Apple’s iOS 12 update shows iPhone users are way behind Android
After staying in beta phase for months, Apple's latest iOS 12 update is finally available. Apple's new software comes with a myriad of new features that are supposed to make iOS experience a lot better. For iPhone users, these features mean a great deal. From a larger perspective, iOS 12 is way behind Google's Android iteration, and some of the new iPhone features have been around for very, very long time.
One of the reasons why iOS has lagged behind is Apple's late realization of the need of opening the platform to third-party apps. The ecosystem did undergo a major change in 2016 with the arrival of iOS 10, which CEO Tim Cook described as "mother of all releases." Since then Apple has been racing to make iOS like Android, except it hasn't and perhaps never will.
Apple once enjoyed advantage over Google OS with its tightly controlled ecosystem but over the years Android has become more flexible and dynamic. Not that Android does not have issues like fragmentation or relatively less security assurance. But in terms of exclusive features, Apple's bouquet is getting smaller and smaller. Let's break it down further.
Notifications may be a small feature in a mobile OS but is perhaps the most interacted feature on a smartphone. Surprisingly, basic features like group notifications have arrived for iPhone users only now.
Google rolled out this update in 2016 with Android version 7.0 Nougat. Following Android updates have made the notifications only better. Moreover, popular brands like Xiaomi and OnePlus offer an even more dynamic interface. Not just at OEM level, third-party apps like WhatsApp are also leveraging Android's platform to deliver more interactive notifications.
For iPhone users, iOS 11's notification panel has been nothing short of a bizarre experience. Poorly baked into the interface, users had to carefully swipe up on the home screen to access the notifications or they would enter the Control Center. Apple iOS 12 is certainly a fix but not a new feature.
Apple's Photos application has become smarter and more convenient. Building upon the overhaul with iOS 10, Apple's new Photos has a newer tab to help users search pictures in their gallery. Users can now search for photos by keywords like name, event and place. There's also new sharing suggestions that recommends users to share photos taken at events with people who are in them.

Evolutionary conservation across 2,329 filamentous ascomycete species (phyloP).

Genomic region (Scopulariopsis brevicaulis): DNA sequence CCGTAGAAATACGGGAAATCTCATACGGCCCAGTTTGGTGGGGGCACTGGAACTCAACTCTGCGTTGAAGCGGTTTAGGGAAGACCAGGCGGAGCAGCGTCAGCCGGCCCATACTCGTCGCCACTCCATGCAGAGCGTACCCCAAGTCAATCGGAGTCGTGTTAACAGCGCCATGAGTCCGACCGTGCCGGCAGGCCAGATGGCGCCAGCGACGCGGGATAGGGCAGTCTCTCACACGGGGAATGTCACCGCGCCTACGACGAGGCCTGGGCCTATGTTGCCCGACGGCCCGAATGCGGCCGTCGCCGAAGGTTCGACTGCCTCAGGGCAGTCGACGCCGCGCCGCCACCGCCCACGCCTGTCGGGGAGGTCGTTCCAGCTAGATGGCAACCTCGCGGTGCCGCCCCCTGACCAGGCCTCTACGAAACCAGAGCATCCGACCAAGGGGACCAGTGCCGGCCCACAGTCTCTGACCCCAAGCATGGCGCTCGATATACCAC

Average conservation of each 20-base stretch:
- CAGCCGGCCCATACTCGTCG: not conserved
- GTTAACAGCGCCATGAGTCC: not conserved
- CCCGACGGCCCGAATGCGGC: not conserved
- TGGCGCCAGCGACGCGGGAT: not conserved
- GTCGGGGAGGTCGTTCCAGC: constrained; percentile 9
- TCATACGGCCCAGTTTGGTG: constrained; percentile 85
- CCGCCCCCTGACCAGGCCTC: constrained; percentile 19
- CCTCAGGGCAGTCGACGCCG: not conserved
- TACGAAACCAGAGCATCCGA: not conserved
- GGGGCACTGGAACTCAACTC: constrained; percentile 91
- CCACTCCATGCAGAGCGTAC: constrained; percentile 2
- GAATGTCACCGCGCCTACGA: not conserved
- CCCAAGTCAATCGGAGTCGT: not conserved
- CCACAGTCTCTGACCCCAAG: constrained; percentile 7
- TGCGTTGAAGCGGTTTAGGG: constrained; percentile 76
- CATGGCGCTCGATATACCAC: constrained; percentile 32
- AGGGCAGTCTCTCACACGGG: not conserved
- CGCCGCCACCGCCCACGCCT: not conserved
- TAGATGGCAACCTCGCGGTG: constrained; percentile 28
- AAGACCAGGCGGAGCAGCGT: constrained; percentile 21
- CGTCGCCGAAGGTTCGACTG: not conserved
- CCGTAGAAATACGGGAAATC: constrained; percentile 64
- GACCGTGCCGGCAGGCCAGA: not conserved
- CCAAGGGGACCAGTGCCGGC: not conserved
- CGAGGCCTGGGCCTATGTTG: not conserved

Guess what, Google Photos has majority of these features for a very long time. Best thing is Google's Photos is a cross-platform application which means you can use it on iPhone or an Android phone. Deeply integrated with your Google account, Google Photos is much easier to access. Moreover, Google offers you 15GB of storage (Gmail, Google Drive and Photos) for free whereas Apple gives just 5GB of iCloud storage free.
But in terms of pure algorithm-driven features, Google Photos is far more superior and offers smarter suggestions, keyword search, sharing with friends and more. While iPhone users will start using smarter algorithm-based features, Google is making a bigger leap with Google Lens integration. Google Lens, now available on several premium and mid-range phones, uses machine learning and artificial intelligence to quickly identify objects in a scene. It can perform some useful tasks like look up product information, add contacts from a business card, and even save dates to your calendar.
Most of the Google users are already familiar with this convenient feature. A number of websites and apps require SMS-based verifications. But shuffling from the SMS app and the form within the main app is cumbersome. Google automatically detects OTPs from a text message and automatically fills up the form to make the transaction/authentication process smoother. For iPhone users, they have been just introduced to this feature. And it works slightly different as it doesn't let the third-party apps to read your text messages. In Apple's defence, this approach ensures users' safety and privacy but the company hasn't found a workaround to deliver a simpler solution.